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Simon Dukes: More ‘collaboration’ with GPs needed post Covid-19


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By Isabel Shaw
Reporter

04 Jun 2020

The community pharmacy sector must collaborate and have more ‘dialogue’ with general practice if it is to come out of the Covid-19 pandemic in a ‘better state than it entered it’, the head of the Pharmaceutical Services Negotiating Committee (PSNC) has said.

Now moving into the ‘restoration and recovery’ phase of the pandemic, community pharmacy must start to work in partnership with other health bodies including GP so that ‘[the sector] is in a position to be able to handle whatever is being asked of [it], PSNC chief executive Simon Dukes said at a press briefing yesterday (June 3).

‘In the past, [the sector] has been guilty of developing a vision for community pharmacy in isolation and not in full discussion with our customer, the wider sector and general practice,’ Mr Dukes said.

After some GPs moved to video appointments in March, community pharmacy teams found themselves faced with a large number of additional patients with minor ailments, who would have otherwise have gone to their GP.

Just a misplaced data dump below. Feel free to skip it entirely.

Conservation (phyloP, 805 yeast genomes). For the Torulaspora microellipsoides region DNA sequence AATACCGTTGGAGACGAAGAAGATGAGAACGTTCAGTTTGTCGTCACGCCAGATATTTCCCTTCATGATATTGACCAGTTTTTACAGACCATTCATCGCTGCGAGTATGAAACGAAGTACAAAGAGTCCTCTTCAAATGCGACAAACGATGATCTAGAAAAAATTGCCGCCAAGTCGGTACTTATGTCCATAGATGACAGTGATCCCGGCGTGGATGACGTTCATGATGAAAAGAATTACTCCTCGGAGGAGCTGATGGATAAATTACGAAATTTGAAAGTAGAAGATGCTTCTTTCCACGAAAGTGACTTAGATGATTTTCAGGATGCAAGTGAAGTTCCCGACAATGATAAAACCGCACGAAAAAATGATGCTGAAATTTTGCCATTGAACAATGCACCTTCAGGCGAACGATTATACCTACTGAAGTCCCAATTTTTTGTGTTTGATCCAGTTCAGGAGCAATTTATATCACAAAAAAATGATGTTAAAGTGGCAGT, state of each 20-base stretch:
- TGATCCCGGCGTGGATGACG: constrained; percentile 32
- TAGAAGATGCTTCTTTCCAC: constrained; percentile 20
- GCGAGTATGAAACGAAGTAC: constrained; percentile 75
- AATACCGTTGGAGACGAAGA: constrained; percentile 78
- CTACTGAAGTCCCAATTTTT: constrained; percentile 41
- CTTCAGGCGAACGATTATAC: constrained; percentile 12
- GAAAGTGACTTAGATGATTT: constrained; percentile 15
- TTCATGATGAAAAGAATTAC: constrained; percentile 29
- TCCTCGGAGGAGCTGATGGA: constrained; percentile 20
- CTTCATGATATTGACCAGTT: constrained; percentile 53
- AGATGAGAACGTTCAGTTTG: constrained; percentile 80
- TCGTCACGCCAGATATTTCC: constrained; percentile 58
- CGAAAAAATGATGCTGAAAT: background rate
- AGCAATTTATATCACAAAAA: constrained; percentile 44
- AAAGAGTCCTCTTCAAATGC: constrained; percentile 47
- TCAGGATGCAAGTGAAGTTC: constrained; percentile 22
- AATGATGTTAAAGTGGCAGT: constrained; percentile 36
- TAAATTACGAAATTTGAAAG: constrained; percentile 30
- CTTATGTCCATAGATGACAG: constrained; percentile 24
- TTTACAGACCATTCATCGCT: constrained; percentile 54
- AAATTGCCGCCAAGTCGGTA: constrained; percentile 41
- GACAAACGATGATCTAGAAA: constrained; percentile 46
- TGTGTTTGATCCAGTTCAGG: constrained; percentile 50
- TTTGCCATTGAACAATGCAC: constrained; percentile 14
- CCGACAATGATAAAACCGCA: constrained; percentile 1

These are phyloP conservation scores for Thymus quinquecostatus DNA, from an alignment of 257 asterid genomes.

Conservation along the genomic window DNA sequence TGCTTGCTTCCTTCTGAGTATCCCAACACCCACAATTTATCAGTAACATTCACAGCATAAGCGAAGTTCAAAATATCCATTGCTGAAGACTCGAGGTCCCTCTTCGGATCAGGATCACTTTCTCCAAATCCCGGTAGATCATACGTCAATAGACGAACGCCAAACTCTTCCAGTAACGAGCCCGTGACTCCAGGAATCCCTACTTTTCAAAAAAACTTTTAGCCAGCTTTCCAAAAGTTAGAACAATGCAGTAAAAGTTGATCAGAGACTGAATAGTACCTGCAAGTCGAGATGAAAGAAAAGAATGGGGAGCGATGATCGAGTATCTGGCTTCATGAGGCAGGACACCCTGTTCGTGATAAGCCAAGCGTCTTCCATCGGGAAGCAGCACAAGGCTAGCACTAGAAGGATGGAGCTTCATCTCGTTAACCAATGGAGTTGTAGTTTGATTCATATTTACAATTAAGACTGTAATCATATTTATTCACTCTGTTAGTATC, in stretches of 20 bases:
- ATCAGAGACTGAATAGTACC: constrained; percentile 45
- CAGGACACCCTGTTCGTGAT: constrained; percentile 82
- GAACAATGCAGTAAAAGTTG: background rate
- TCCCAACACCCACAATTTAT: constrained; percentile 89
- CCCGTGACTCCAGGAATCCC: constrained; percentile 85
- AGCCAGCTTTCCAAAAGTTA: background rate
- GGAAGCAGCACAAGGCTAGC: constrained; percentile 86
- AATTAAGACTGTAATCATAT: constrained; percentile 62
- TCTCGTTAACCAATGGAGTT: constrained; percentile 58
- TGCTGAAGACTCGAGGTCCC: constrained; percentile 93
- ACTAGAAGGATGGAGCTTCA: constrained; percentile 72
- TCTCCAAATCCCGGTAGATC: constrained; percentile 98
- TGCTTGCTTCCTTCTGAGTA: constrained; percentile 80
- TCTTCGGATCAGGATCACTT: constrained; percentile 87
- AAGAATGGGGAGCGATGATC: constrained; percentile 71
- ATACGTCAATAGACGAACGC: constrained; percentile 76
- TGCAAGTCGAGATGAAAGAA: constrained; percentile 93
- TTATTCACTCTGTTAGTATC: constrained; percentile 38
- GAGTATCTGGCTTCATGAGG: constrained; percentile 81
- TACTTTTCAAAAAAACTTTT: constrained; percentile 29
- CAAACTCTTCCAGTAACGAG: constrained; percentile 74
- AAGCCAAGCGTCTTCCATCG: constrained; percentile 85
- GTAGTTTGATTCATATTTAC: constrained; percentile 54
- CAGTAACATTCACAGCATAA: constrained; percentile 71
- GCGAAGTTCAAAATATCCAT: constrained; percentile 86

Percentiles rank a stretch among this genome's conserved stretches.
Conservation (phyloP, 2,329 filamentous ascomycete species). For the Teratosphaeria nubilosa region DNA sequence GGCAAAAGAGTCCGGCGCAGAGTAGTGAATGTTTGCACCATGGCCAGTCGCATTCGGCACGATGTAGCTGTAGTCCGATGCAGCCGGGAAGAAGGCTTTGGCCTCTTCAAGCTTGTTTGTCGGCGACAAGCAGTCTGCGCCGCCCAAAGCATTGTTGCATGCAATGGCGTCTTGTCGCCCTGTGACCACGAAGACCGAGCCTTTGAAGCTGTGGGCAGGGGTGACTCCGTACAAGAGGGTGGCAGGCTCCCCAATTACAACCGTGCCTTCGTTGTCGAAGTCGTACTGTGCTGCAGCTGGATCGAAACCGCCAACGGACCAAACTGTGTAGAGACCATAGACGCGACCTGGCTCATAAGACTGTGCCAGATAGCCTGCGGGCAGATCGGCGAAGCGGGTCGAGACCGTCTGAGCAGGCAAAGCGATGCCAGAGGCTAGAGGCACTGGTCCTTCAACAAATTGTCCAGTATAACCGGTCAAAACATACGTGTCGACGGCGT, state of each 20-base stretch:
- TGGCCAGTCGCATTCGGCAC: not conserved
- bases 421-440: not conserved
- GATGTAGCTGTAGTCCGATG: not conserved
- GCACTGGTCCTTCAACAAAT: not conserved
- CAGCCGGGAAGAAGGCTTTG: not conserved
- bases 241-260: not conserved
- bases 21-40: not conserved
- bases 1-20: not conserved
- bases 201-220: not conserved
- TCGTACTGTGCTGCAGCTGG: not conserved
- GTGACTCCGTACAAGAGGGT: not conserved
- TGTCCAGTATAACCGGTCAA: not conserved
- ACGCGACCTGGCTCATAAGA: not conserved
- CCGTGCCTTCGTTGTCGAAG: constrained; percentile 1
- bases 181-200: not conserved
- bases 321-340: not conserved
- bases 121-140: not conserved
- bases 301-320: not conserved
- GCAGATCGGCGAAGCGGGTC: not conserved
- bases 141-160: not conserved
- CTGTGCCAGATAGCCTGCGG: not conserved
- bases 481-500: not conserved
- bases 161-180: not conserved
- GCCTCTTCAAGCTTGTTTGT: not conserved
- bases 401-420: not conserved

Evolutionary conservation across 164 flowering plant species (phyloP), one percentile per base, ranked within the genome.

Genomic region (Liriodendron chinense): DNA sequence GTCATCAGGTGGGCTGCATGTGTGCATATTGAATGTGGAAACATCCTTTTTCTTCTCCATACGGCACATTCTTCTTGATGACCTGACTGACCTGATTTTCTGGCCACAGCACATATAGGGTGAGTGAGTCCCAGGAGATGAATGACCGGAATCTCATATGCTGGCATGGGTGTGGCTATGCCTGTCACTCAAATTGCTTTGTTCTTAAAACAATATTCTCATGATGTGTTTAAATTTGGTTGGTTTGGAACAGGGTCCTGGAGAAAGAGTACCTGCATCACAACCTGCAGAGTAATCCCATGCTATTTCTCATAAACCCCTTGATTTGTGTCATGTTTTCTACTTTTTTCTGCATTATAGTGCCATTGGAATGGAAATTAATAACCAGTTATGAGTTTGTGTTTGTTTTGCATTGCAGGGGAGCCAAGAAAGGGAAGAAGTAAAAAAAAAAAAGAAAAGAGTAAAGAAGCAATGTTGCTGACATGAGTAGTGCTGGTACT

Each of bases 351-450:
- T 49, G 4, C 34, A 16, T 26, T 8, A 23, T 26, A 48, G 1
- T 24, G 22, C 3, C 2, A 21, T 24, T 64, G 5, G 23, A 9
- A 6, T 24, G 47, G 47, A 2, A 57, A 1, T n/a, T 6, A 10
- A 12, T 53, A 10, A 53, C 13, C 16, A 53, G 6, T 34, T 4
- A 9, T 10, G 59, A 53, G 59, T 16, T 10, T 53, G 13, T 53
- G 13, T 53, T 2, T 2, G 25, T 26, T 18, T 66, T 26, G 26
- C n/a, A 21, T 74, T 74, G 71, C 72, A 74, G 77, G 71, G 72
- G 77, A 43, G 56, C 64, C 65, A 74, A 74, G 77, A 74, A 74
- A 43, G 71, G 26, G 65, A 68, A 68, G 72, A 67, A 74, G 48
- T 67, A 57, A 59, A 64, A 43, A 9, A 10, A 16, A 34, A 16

Mr Dukes commented that ‘local GPs with PCNs should have told pharmacies that they were doing this; to give them some warning so they could have braced themselves for that increase.’

Stronger collaboration between general practice and community pharmacy would be beneficial, Mr Dukes suggested.

Cogora’s recent primary care survey revealed that general practice staff hold their local community pharmacies in relatively high regard; asked how they would rate their relationship with pharmacies in their area, 63% of GP’s said ‘good’ or ‘very good’.

However, there remain some signs of strain, found the survey, particularly when it comes to offering locally commissioned services.

Half of all pharmacy contractors said they view their local GP surgery as competition in service provision. Similarly, almost half of all GP’s consider their local pharmacy to be a source of direct competition when it comes to commissioned services.


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